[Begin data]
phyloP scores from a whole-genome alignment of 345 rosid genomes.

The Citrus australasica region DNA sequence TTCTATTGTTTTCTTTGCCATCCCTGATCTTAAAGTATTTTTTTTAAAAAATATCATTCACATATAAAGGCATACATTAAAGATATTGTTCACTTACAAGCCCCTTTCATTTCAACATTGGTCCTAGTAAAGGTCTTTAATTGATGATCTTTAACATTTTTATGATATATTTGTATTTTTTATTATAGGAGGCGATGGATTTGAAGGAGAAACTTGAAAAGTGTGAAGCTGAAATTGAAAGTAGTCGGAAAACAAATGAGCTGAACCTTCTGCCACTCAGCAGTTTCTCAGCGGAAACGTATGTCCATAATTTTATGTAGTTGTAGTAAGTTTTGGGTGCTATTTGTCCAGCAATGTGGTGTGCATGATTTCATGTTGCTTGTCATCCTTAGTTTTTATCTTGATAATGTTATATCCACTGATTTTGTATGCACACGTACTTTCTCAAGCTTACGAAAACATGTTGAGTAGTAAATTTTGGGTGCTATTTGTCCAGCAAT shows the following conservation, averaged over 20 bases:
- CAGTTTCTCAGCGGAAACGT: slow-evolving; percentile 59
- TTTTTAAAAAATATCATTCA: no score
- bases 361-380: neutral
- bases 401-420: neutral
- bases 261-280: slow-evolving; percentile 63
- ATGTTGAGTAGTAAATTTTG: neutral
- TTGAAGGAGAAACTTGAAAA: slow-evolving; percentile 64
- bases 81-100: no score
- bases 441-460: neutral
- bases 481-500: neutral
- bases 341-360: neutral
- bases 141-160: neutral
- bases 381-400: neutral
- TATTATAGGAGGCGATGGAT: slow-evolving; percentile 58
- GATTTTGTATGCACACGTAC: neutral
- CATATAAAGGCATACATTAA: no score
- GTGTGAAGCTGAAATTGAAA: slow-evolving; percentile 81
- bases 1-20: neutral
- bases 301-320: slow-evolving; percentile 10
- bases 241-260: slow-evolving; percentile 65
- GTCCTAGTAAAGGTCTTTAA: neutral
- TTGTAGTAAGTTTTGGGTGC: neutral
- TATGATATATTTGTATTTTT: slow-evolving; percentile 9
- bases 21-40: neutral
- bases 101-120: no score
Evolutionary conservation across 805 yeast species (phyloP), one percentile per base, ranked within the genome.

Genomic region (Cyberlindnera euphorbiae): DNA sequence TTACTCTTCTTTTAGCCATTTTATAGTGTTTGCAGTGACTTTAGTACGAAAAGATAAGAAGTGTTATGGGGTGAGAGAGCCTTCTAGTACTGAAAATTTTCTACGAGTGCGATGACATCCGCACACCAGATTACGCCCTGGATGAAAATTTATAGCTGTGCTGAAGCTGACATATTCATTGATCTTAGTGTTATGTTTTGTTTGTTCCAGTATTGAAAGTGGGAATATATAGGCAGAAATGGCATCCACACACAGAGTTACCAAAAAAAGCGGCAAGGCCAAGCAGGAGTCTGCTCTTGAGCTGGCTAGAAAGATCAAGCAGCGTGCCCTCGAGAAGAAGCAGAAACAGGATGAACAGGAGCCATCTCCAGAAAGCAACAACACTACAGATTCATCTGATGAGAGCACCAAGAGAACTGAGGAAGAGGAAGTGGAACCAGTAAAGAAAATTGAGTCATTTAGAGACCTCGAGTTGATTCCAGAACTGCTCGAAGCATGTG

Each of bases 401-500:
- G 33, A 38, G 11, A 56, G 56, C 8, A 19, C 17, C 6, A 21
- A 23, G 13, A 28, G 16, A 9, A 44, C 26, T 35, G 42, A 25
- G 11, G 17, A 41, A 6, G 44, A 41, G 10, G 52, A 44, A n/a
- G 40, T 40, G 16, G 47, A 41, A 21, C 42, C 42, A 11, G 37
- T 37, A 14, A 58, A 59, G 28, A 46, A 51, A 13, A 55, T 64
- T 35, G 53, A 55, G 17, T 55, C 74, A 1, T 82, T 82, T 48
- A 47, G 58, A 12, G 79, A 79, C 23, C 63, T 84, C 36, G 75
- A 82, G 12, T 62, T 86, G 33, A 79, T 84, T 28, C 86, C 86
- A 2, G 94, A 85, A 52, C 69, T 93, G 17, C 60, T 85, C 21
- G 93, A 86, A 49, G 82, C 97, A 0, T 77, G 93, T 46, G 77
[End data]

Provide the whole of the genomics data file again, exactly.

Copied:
phyloP scores from a whole-genome alignment of 345 rosid genomes.

The Citrus australasica region DNA sequence TTCTATTGTTTTCTTTGCCATCCCTGATCTTAAAGTATTTTTTTTAAAAAATATCATTCACATATAAAGGCATACATTAAAGATATTGTTCACTTACAAGCCCCTTTCATTTCAACATTGGTCCTAGTAAAGGTCTTTAATTGATGATCTTTAACATTTTTATGATATATTTGTATTTTTTATTATAGGAGGCGATGGATTTGAAGGAGAAACTTGAAAAGTGTGAAGCTGAAATTGAAAGTAGTCGGAAAACAAATGAGCTGAACCTTCTGCCACTCAGCAGTTTCTCAGCGGAAACGTATGTCCATAATTTTATGTAGTTGTAGTAAGTTTTGGGTGCTATTTGTCCAGCAATGTGGTGTGCATGATTTCATGTTGCTTGTCATCCTTAGTTTTTATCTTGATAATGTTATATCCACTGATTTTGTATGCACACGTACTTTCTCAAGCTTACGAAAACATGTTGAGTAGTAAATTTTGGGTGCTATTTGTCCAGCAAT shows the following conservation, averaged over 20 bases:
- CAGTTTCTCAGCGGAAACGT: slow-evolving; percentile 59
- TTTTTAAAAAATATCATTCA: no score
- bases 361-380: neutral
- bases 401-420: neutral
- bases 261-280: slow-evolving; percentile 63
- ATGTTGAGTAGTAAATTTTG: neutral
- TTGAAGGAGAAACTTGAAAA: slow-evolving; percentile 64
- bases 81-100: no score
- bases 441-460: neutral
- bases 481-500: neutral
- bases 341-360: neutral
- bases 141-160: neutral
- bases 381-400: neutral
- TATTATAGGAGGCGATGGAT: slow-evolving; percentile 58
- GATTTTGTATGCACACGTAC: neutral
- CATATAAAGGCATACATTAA: no score
- GTGTGAAGCTGAAATTGAAA: slow-evolving; percentile 81
- bases 1-20: neutral
- bases 301-320: slow-evolving; percentile 10
- bases 241-260: slow-evolving; percentile 65
- GTCCTAGTAAAGGTCTTTAA: neutral
- TTGTAGTAAGTTTTGGGTGC: neutral
- TATGATATATTTGTATTTTT: slow-evolving; percentile 9
- bases 21-40: neutral
- bases 101-120: no score
Evolutionary conservation across 805 yeast species (phyloP), one percentile per base, ranked within the genome.

Genomic region (Cyberlindnera euphorbiae): DNA sequence TTACTCTTCTTTTAGCCATTTTATAGTGTTTGCAGTGACTTTAGTACGAAAAGATAAGAAGTGTTATGGGGTGAGAGAGCCTTCTAGTACTGAAAATTTTCTACGAGTGCGATGACATCCGCACACCAGATTACGCCCTGGATGAAAATTTATAGCTGTGCTGAAGCTGACATATTCATTGATCTTAGTGTTATGTTTTGTTTGTTCCAGTATTGAAAGTGGGAATATATAGGCAGAAATGGCATCCACACACAGAGTTACCAAAAAAAGCGGCAAGGCCAAGCAGGAGTCTGCTCTTGAGCTGGCTAGAAAGATCAAGCAGCGTGCCCTCGAGAAGAAGCAGAAACAGGATGAACAGGAGCCATCTCCAGAAAGCAACAACACTACAGATTCATCTGATGAGAGCACCAAGAGAACTGAGGAAGAGGAAGTGGAACCAGTAAAGAAAATTGAGTCATTTAGAGACCTCGAGTTGATTCCAGAACTGCTCGAAGCATGTG

Each of bases 401-500:
- G 33, A 38, G 11, A 56, G 56, C 8, A 19, C 17, C 6, A 21
- A 23, G 13, A 28, G 16, A 9, A 44, C 26, T 35, G 42, A 25
- G 11, G 17, A 41, A 6, G 44, A 41, G 10, G 52, A 44, A n/a
- G 40, T 40, G 16, G 47, A 41, A 21, C 42, C 42, A 11, G 37
- T 37, A 14, A 58, A 59, G 28, A 46, A 51, A 13, A 55, T 64
- T 35, G 53, A 55, G 17, T 55, C 74, A 1, T 82, T 82, T 48
- A 47, G 58, A 12, G 79, A 79, C 23, C 63, T 84, C 36, G 75
- A 82, G 12, T 62, T 86, G 33, A 79, T 84, T 28, C 86, C 86
- A 2, G 94, A 85, A 52, C 69, T 93, G 17, C 60, T 85, C 21
- G 93, A 86, A 49, G 82, C 97, A 0, T 77, G 93, T 46, G 77